The Man in Black is well known for his iconic contributions to the music world, his steely, outlaw persona, and his well-documented battles with addiction. But did you know that he was also almost killed in another battle – with an ostrich?
It all happened in 1981, when Cash’s career had slowed down and he was spending much of his time at home in Hendersonville, Tennessee just outside of Nashville. The sprawling property, which he called the “House of Cash,” featured not only a museum, but also Cash’s recording studios and a farm.
Cash, who had seemingly overcome his addiction to pills at this point, had built up quite the collection of exotic animals at the House of Cash, including a pair of ostriches.
But according to his 2003 autobiography, Cash: The Autobiography, that winter was especially brutal, and the female ostrich ended up freezing to death after refusing to be captured and taken inside the barn.
This apparently upset her male mate, who Johnny said had always been pleasant to him before losing his mate. But on one particular occasion when Cash was walking through the compound, the ostrich named Waldo wasn’t exactly happy to see him.
Waldo jumped out and spread his wings in front of Cash, hissing at him as he crouched down ready to attack. But as Johnny explained, he was eventually able to get by the bird without incident – but he knew it wasn’t over:
“Nothing came of that encounter. I just stood there until he laid his wings back, quit hissing, and moved off. Then I walked on.
As I walked I plotted. He’d be waiting for me when I came back by there, ready to give me the same treatment, and I couldn’t have that. I was the boss. It was my land.”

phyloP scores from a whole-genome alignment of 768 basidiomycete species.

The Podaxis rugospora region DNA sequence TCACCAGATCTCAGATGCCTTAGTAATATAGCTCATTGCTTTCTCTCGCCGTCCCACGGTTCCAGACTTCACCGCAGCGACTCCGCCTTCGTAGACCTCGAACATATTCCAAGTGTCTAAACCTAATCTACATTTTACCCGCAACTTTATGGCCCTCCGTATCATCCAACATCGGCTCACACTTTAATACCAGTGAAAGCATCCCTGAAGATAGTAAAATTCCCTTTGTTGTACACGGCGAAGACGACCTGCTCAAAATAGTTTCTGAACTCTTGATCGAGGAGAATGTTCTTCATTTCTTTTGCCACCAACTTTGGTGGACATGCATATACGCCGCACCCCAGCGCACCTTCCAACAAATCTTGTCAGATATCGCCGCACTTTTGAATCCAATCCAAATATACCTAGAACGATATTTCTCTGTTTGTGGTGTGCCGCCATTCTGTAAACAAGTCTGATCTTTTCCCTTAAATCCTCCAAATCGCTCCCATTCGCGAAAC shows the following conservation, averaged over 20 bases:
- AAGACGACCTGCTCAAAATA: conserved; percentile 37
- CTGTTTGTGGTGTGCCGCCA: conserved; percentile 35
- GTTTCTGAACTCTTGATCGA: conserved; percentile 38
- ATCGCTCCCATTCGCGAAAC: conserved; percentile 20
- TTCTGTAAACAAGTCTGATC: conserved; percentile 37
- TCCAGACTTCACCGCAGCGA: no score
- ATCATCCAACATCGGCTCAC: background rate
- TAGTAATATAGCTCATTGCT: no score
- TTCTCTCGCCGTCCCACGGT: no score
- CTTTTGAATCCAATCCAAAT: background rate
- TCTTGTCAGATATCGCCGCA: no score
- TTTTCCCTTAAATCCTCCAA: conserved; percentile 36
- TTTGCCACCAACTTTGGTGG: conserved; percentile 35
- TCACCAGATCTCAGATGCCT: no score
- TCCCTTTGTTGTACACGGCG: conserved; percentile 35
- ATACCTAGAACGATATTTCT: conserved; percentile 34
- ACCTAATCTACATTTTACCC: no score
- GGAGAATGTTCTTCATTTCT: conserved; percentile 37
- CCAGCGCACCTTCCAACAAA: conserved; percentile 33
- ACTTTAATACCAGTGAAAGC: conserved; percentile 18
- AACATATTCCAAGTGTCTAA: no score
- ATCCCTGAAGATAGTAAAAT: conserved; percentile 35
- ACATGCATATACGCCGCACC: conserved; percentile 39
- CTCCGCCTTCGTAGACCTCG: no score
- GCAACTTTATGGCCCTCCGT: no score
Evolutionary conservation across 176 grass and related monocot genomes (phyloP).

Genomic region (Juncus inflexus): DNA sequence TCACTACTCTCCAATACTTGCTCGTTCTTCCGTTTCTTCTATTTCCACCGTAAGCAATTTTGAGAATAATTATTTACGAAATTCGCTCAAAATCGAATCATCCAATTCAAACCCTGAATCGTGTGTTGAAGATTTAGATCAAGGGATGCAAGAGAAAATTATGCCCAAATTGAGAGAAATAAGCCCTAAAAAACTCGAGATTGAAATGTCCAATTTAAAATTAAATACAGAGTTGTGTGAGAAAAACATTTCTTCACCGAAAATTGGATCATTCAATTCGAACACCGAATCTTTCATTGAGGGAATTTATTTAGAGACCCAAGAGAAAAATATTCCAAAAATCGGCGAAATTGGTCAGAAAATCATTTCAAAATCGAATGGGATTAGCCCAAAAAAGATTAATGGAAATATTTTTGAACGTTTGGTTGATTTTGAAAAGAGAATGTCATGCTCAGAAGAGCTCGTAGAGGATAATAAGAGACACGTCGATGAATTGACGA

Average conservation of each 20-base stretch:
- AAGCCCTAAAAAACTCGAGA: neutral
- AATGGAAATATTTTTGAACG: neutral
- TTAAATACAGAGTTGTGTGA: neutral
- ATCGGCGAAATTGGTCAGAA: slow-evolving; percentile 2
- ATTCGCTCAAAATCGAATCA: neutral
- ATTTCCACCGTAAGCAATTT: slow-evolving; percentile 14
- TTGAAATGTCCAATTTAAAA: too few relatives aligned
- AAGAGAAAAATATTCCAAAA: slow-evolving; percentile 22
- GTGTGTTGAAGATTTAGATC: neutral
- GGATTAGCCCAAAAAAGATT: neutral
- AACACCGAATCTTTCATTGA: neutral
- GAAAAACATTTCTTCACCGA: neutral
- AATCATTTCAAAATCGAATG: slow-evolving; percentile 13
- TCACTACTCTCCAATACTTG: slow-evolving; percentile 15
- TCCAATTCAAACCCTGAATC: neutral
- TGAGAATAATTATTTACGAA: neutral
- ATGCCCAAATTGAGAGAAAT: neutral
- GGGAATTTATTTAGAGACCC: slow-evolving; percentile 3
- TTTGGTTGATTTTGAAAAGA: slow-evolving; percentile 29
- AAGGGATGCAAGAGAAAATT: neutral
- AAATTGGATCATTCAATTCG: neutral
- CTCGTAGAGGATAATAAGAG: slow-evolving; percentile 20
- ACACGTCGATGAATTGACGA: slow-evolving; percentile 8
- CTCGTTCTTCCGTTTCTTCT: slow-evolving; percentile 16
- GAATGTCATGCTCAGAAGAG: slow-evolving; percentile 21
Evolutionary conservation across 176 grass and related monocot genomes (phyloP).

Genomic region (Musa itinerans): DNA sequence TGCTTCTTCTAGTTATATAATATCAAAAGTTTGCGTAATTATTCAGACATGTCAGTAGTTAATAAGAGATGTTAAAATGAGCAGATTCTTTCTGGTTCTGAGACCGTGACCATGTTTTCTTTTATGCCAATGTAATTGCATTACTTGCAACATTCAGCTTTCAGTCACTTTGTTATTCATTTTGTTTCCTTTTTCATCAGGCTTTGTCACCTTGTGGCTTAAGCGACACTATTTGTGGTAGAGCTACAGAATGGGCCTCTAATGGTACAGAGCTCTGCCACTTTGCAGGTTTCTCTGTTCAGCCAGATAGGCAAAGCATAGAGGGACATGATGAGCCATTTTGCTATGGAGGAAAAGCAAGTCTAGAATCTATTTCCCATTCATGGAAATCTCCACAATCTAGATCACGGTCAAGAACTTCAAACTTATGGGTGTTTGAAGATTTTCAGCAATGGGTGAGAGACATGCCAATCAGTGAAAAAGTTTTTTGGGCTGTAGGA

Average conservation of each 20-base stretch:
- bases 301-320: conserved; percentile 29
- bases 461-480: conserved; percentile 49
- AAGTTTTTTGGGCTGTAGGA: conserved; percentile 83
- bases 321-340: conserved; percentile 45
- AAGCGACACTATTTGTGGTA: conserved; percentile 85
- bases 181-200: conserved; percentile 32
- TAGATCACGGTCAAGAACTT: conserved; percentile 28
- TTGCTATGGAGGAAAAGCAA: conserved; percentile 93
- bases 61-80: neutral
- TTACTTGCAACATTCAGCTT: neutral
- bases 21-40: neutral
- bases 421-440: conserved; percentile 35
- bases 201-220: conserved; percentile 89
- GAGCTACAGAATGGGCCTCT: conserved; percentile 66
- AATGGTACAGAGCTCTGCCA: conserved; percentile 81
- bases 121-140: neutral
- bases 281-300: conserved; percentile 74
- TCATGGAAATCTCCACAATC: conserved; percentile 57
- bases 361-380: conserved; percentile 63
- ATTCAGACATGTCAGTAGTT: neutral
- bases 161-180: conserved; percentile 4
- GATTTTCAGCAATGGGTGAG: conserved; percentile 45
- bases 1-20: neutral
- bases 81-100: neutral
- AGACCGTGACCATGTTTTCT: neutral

Well the plan that Johnny came up with was arming himself with a six-foot stick to take on the beast in case it caused trouble on his way back. And trouble is exactly what Waldo had in mind:
“Sure enough, there he was on the trail in front of me, doing his thing. When he started moving toward me I went on the offensive, taking a good hard swipe at him.”
Unfortunately for Johnny, he missed because the bird had a height advantage, despite Cash having a six-foot stick. And Waldo used that height advantage to take a massive leap before unleashing a karate kick right into Johnny’s stomach:
“He was in the air, and a split second later he was on his way down again, with that big toe of his, larger than my size-thirteen shoe, extended toward my stomach.”
The force of the ostrich kick knocked Johnny on his back, breaking two of his ribs from the kick and three more when he fell to the ground and landed on a rock.
Oh, and the bird’s massive talons also managed to split Johnny’s stomach open clean down to his belt buckle – and Johnny says that if it wasn’t for that belt buckle, Waldo may have been able to finish him off right there on his own property:
“If the belt hadn’t been good and strong, with a solid belt buckle, he’d have spilled my guts exactly the way he meant to.”
Luckily for Cash, even after being knocked on his back he knew he had to try to protect himself, so he kept swinging the stick and managed to get a good hit on one of the ostrich’s legs, which was enough to get him to run away and let Johnny get to safety.
While word of the incident leaked to the local newspaper, Cash was originally hesitant to tell the story because he thought it “sounded so dumb.” But unfortunately, the injuries that the Man in Black sustained in the attack reportedly led to another battle with addiction to painkillers, and ultimately he was forced back into rehab multiple times before his death in 2003.
As for Waldo, Cash let the angry bird stay on his farm until he found it another home, ultimately giving the ostrich to a zoo – where hopefully he wasn’t able to attack anybody again.